This started out being a silly moment in techno post. But it’s grown into something far more important. Something that trend watchers and marketeers around the world have to pay heed to.
It started with this clip from Malaysia:
A few things things I noted:
1.These Malaysian guys seem to have a fresh new dance style that’s evolved purely from playing Dance Dance Revolution
2. It sounds like the music they’re playing is a hard level of Dance Dance Revolution
3. There is no Dance Dance Revolution machine in sight
4. The clip has had nearly a million views!
But the I noticed that I’d opened up some odd portal to a new dimension of music, dance and culture! And I found a bunch of videos that seemed to talk about Hardstyle, Hardjump and Jumpstyle. 3 slightly different parts of seemingly the same subculture. I’m not going to try to explain what the bits are because I’ll get it wrong and one day a Jumpstyle fan might find this page and make me look like a tit ;-)
And the more I looked and watched. The more I realised that I’ve discovered the Parkour of the noughties. All that free running is so over. And you need loads of fancy buildings to jump off. And its dangerous. And it doesn’t have a music scene attached to it.
And you don’t have to be out and about to do it. Look Jumpstyle at home:
But you can also do it with a friend and it becomes Duojump. Now they really do look like 2 skilled DDR players… Or is it like a Gabba Riverdance…
And you can do it with 3 people!
Or if you’ve got a few mates you can all do it together!
And it appears they’re teaching it in schools – to groups of kids!
It’s become so big it’s spawned it’s own remixes and stuff – check Jumpstyle Borat:
So now you’re tuned into the latest global youth craze you’ll be wanting a how-to guide right? Of course, YouTube can provide (thanks to Patrick Jumpen, one of the stars of Jumpstyle):
And for those of you who are more into studying from the sidelines don’t forget to check Wikipedia – the page on Jumpstyle is the most informative. It has a list of different sub-styles as well as some useful links to some of the top dudes in the scene.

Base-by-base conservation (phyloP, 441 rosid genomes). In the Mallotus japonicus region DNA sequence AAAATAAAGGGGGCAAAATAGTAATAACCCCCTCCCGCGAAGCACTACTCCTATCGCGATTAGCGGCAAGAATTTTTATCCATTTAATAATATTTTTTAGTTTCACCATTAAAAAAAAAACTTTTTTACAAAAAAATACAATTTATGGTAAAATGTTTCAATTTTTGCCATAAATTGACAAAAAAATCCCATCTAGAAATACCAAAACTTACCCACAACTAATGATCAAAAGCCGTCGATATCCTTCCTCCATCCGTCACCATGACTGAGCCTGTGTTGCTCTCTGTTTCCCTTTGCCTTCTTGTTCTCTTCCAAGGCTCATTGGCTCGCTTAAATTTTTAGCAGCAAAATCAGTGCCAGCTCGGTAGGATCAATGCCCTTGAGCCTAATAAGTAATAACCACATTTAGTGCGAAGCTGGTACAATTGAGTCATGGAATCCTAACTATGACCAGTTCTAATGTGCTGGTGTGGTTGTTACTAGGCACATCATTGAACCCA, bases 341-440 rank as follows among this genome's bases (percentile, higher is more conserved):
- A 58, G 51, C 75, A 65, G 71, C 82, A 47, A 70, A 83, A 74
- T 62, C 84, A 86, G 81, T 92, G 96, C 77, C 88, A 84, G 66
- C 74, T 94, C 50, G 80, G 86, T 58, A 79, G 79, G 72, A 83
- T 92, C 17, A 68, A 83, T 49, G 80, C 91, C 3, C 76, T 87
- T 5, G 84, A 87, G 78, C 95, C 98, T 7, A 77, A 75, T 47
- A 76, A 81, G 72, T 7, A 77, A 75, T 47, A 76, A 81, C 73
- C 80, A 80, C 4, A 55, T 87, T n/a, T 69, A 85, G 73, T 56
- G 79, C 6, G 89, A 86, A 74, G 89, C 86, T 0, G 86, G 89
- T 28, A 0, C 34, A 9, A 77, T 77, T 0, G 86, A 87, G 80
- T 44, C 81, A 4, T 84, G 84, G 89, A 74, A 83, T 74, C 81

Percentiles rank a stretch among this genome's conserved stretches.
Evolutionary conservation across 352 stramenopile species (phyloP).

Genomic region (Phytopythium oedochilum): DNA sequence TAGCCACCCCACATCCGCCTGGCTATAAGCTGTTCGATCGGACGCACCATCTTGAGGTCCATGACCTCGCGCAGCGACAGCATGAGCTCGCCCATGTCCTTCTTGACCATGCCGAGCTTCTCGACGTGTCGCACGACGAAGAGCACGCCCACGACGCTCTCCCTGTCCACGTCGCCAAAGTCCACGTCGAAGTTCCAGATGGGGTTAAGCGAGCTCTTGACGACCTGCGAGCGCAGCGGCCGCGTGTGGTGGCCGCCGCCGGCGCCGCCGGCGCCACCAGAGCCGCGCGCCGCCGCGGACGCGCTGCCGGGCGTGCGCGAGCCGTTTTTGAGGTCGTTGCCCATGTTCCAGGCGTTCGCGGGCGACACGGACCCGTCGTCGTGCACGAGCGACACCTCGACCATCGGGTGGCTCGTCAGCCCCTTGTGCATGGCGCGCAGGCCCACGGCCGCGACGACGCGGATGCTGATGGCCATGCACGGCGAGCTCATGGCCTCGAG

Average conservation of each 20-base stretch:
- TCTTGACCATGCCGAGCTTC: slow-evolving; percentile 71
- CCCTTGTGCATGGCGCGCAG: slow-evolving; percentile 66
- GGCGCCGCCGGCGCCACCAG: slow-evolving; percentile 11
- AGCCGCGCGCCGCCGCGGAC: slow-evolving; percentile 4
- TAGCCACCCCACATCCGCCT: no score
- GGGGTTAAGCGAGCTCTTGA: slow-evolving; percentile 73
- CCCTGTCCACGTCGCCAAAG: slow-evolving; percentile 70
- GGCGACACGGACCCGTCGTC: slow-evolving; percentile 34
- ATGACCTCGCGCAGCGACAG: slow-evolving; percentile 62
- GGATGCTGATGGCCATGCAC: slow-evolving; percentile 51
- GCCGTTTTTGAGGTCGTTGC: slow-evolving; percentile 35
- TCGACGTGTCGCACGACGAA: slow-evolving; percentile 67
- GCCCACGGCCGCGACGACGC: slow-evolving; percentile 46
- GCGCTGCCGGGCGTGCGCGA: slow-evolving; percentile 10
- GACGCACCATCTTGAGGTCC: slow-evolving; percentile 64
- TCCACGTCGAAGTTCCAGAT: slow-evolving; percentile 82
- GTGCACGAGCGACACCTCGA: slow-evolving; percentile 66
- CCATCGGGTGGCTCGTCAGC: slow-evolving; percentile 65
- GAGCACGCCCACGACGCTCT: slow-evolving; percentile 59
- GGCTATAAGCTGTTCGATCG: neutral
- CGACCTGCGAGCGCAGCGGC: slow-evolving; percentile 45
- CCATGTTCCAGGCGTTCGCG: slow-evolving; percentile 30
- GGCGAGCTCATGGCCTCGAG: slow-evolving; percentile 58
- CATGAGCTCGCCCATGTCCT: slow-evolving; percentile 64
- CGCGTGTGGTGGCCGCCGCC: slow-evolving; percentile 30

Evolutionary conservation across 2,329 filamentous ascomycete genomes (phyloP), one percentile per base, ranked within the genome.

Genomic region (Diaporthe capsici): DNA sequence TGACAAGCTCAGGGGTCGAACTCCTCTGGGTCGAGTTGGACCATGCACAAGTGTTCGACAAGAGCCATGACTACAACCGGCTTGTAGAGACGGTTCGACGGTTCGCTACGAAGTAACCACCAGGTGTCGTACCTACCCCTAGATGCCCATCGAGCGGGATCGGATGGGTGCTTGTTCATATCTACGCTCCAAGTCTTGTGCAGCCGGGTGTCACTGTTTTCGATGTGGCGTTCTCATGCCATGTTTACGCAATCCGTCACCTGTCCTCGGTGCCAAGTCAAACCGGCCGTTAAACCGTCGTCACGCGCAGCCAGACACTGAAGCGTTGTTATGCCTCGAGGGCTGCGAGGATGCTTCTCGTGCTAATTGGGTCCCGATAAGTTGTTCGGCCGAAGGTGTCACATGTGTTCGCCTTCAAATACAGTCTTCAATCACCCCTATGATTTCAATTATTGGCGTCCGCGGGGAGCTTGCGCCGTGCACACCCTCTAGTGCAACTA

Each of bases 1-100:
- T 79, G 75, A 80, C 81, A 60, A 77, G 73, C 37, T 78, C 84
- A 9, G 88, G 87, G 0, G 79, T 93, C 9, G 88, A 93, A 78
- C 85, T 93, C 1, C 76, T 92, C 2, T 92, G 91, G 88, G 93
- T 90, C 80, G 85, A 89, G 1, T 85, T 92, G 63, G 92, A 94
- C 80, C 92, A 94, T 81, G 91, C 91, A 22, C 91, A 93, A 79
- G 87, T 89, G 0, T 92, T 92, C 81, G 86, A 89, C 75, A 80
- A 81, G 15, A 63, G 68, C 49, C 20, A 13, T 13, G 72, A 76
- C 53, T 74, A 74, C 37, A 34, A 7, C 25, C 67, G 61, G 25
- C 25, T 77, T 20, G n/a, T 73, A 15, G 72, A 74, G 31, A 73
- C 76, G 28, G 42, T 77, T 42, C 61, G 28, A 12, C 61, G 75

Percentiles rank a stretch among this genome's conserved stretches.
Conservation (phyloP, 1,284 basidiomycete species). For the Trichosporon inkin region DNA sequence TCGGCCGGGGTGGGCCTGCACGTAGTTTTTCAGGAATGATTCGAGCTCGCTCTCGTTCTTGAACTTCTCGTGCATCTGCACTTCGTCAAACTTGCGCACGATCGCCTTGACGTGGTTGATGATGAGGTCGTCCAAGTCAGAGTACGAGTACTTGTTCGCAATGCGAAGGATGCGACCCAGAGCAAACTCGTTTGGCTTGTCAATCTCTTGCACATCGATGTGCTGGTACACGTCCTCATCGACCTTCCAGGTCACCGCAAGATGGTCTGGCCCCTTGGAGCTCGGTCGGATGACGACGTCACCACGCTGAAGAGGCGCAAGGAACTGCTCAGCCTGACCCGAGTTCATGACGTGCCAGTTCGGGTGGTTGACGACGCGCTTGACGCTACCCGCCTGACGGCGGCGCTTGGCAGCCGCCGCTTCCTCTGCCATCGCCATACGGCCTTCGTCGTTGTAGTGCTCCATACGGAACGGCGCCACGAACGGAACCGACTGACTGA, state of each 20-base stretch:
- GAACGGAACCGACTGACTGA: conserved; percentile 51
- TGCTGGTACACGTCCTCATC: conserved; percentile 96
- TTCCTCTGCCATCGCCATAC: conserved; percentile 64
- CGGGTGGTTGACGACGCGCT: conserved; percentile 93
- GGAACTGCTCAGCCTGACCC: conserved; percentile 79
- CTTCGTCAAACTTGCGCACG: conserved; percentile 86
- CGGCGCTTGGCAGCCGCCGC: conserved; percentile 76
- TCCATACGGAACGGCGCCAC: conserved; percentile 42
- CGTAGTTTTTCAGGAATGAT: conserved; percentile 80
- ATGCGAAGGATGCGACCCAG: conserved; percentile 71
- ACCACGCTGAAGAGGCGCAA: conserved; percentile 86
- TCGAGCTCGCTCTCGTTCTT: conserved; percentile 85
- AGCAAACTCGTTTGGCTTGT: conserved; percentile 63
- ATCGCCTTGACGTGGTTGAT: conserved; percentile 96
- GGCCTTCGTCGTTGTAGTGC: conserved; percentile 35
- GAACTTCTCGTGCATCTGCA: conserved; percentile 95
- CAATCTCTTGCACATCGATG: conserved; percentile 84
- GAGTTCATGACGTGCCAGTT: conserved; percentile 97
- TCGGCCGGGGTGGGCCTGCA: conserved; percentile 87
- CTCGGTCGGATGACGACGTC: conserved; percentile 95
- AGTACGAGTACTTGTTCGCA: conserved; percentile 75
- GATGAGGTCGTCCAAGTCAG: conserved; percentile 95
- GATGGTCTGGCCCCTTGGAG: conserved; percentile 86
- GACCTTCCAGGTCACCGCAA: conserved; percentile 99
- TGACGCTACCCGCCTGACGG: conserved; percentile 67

But of course, like any great trend, there are the nay-sayers, those who want to kill a beautiful thing before big brands have sponsored it and generated reveue out of it. Boo to them. Sites like http://www.fuckjumpstyle.com/ are demanding the end of jumpstyle. How could they. Well they say:
We all know it. Jumpstyle sucks. At the beginning it was fun, but now it’s just too commercial. I know it, you know it.
Jumpstyle begun in Belgium. The dance is now known in almost whole Europe. Now, it’s trying to take over whole America. Do you want to stop jumpstyle to take over America? Do you want jumpstyle to die? Do you think jumpstyle is too commercial? Do you think: FUCK JUMPSTYLE!?
God damn. It’s sold out before I even started!
I’d love to do a documentary on the whole scene. If I could make films. Of course some of my comments above are a bit tongue in cheek. But if you hunt around YouTube you’ll see stacks of clips with millions and millions of views. It’s a very real scene, which lots of kids (in parts of Europe and Asia mainly by the looks of it) seem to be totally into. So who am I to say it’s a silly moment in techno?
Or does everyone in the world know about Jumpstyle and I’m the last one to hear? Damn I hope not…